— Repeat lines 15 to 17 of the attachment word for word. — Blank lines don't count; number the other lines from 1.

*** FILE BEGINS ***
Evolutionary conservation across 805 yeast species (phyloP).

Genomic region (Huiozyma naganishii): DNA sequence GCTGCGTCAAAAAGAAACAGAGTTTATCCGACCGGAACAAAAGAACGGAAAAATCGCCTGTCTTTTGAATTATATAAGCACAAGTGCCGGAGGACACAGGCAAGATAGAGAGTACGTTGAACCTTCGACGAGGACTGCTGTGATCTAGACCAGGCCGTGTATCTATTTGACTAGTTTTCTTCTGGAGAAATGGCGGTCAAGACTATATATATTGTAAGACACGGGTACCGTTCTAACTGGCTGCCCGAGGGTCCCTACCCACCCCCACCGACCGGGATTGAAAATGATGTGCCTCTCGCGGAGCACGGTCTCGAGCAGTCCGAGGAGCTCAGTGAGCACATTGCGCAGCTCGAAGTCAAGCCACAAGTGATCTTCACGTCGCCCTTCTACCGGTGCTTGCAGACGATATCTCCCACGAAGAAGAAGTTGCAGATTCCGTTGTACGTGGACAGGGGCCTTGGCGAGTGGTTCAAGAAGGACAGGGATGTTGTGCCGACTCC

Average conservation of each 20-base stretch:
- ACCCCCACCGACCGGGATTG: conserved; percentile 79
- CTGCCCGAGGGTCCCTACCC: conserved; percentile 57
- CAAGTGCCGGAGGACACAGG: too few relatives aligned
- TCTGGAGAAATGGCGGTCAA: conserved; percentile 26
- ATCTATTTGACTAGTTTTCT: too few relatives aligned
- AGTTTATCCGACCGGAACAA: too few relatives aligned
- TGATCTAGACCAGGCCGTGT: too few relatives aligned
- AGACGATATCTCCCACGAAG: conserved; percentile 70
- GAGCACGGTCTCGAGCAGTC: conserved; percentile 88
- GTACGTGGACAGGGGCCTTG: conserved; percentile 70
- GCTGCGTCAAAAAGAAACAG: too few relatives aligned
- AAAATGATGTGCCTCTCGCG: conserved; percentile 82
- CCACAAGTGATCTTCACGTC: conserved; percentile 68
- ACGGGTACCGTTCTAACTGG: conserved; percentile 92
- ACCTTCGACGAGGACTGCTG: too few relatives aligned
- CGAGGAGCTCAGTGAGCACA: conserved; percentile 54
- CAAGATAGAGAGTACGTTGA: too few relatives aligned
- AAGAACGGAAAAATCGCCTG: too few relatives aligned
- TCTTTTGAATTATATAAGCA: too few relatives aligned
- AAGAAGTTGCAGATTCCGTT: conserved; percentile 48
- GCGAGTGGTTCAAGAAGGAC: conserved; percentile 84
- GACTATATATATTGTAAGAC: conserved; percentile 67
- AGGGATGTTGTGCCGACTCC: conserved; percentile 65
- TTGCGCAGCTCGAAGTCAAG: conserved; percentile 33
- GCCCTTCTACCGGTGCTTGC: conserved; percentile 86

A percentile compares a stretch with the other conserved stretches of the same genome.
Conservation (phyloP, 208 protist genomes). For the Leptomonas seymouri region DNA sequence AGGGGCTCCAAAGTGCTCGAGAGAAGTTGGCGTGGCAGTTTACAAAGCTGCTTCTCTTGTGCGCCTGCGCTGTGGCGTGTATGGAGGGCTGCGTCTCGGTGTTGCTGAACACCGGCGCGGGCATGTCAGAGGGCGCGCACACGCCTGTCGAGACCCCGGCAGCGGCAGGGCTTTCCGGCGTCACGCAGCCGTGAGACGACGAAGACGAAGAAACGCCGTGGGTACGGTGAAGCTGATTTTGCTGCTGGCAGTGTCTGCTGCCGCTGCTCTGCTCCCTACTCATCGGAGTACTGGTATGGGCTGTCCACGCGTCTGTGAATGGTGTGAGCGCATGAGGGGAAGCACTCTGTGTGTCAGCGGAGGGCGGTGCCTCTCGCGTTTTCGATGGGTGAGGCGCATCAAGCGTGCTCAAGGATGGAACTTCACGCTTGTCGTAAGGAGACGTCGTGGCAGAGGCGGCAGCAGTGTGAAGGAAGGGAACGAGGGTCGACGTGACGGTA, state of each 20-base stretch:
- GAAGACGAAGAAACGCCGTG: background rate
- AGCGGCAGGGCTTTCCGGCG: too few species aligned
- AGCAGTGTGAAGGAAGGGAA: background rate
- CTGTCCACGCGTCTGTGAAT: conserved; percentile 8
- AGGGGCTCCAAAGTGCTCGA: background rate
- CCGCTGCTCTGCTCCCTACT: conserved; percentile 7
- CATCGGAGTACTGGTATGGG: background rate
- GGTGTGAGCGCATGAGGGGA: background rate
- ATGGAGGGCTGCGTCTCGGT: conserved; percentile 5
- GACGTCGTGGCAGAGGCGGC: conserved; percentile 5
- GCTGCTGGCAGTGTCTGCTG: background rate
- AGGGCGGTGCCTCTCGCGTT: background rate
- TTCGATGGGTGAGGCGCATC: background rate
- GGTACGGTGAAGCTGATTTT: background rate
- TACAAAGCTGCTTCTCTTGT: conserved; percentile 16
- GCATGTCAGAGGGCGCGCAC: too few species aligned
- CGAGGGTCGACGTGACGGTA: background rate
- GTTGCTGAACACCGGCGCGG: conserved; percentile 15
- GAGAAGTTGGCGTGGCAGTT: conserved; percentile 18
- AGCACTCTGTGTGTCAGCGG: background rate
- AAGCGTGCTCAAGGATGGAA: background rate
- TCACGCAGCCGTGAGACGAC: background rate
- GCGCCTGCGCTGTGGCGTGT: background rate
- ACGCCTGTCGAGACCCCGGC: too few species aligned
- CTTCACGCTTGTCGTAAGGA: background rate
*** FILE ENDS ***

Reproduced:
- AAAATGATGTGCCTCTCGCG: conserved; percentile 82
- CCACAAGTGATCTTCACGTC: conserved; percentile 68
- ACGGGTACCGTTCTAACTGG: conserved; percentile 92